Also, make sure you do not forget to update GEM packages, as some of them (rake and rack) need to be of a newer version for the build to succeed.

# yum install -y rubygem-rake rubygem-rack rubygem-fastthread pcre-devel curl-devel doxygen asciidoc graphviz rubygem-daemons selinux-policy-devel libxslt-devel GeoIP-devel gd-devel
# wget
# rpm -ihv rubygem-daemon_controller-0.2.5-1.src.rpm
# rpmbuild -ba ~/rpmbuild/SPECS/daemon_controller.spec
# rpm -ihv /root/rpmbuild/RPMS/noarch/rubygem-daemon_controller-0.2.5-1.noarch.rpm
# gem update
# wget
# rpm -ihv --nosignature rubygem-passenger-3.0.11-9.src.rpm
# QA_RPATHS=$[ 0x0001|0x0010 ] rpmbuild -ba ~/rpmbuild/SPECS/passenger.spec

And the test:

# passenger-config --version

Installing and configuring Puppet

Now with the minor nuisances out of the way, let’s get back to the main task - installing Puppet. For the sake of simplicity I will skip some of the tasks, such as setting up correct certificates (will just use the standard ones instead).

It is also worth mentioning, that this setup will use Apache with Phusion Passenger (aka mod_rails). This will give a better performance and is assumed to be more reliable than using a built-in Puppet web server.

Puppet installation and configuration (no DB)

Let’s start with the package installation. We will install both, Puppet and PostgreSQL, but will deal with PGSQL configuration a bit later. First we need to get Puppet up and running with Phusion Passenger.

# yum install -y postgresql91 postgresql91-server postgresql91-devel
# yum install -y puppet puppet-server

Shuffle some files around, create some extra directories, and set permissions right:

# mkdir -p /var/lib/puppet/ssl
# chown puppet.puppet /var/lib/puppet/ssl
# mkdir -p /etc/puppet/rack/{public,tmp}
# chown -R puppet /etc/puppet/rack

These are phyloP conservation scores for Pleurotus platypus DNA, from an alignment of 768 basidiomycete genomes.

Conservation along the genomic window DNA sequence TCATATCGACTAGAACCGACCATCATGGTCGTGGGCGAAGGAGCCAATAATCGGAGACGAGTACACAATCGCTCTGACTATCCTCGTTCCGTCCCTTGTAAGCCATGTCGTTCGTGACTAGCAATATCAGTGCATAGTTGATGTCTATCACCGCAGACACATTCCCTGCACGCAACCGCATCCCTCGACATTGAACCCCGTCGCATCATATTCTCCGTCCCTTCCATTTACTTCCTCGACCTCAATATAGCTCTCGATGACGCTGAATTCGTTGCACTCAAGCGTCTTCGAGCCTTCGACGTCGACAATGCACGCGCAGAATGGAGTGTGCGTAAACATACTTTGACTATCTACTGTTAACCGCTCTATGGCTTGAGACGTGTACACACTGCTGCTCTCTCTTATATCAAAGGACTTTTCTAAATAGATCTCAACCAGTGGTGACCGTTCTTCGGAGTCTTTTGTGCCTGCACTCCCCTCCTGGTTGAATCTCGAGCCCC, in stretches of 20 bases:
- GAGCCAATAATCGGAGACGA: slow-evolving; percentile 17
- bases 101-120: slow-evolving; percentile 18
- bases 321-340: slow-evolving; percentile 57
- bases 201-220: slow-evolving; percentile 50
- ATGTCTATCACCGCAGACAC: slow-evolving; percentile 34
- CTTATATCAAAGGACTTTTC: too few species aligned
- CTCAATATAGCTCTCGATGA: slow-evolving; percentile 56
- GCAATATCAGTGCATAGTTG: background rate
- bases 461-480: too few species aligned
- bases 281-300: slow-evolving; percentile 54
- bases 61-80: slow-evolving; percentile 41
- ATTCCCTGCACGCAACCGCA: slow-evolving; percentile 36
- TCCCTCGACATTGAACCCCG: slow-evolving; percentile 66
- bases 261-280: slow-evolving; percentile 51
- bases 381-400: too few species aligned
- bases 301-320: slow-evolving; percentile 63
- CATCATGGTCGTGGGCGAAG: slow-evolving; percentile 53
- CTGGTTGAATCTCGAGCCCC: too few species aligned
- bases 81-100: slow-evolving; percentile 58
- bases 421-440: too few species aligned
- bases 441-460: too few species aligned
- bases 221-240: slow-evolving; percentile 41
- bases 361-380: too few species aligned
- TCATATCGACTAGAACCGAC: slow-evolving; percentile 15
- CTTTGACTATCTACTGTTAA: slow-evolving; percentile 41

# chmod -R 755 /etc/puppet/rack
# cp /usr/share/puppet/ext/rack/files/ /etc/puppet/rack
# chown puppet /etc/puppet/rack/
# ln -s /var/lib/puppet/ssl /etc/puppet/ssl

Now we need to generate Puppet own certificates. This happens when you run puppet server for the first time. This is the only time we will use this service.

# service puppetmasterd start
# service puppetmasterd stop
# chmod g+w /var/lib/puppet/ssl/ca/private/*
# chmod g+w /var/lib/puppet/ssl/ca/ca*pem

Puppet comes with a sample configuration for Apache, so we will just reuse it for our purposes. You might want to review various Passenger settings and tune it, but for now we will stick with the default values.

# cp /usr/share/puppet/ext/rack/files/apache2.conf /etc/httpd/conf.d/puppet.conf

Make sure you replace all appearences of with a FQDN of your Puppet master node (the one you are building right now!).

Final steps before we run the test is to add some settings to the /etc/puppet/puppet.conf (do not replace the contents of the file with the code below, just add settings to appropriate sections):

  server = "<FQDN of the Puppet master>"

  ssl_client_header = SSL_CLIENT_S_DN
  ssl_client_verify_header = SSL_CLIENT_VERIFY

Now we need to restart the Apache web server, so that it will pick up the new settings, and, fingers crossed, puppet agent works the first time:

# service httpd restart
# puppet agent --test
info: Caching catalog for puppet-master.domain
info: Applying configuration version '1332260314'
notice: Finished catalog run in 0.02 seconds

Adding StoredConfigs with PostgreSQL backend

Getting Puppet talking to PostgreSQL is relatively straightforward, but you need to watch out for Ruby GEM versions, as some newer versions of activerecord don’t seem to play well with Puppet.

We need to initialise a PostgreSQL and create a new database for Puppet. Feel free to use a more secure password…

# service postgresql-9.1 initdb
# service postgresql-9.1 start
# chkconfig postgresql-9.1 on
# su - postgres
$ psql template1

template1=# create database puppet;
template1=# create user puppet with unencrypted password 'puppet';
template1=# grant create on database puppet to puppet;
template1=# \q

Now let’s tell Puppet that it should use storedconfigs and how to connect to the database. Add the following configuration to /etc/puppet/puppet.conf, obviously use correct database and user names, and password.

  storeconfigs = true
  dbadapter = postgresql
  dbuser = puppet
  dbpassword = puppet
  dbserver = localhost
  dbname = puppet

Also check that the authentication method is set to password (default configuration is ident) in /var/lib/pgsql/9.1/data/pg_hba.conf.

We are nearly there, just need to install a couple of Ruby GEMs that would allow Puppet to talk to PostgreSQL database server. Make sure you install the correct versions of the GEMs: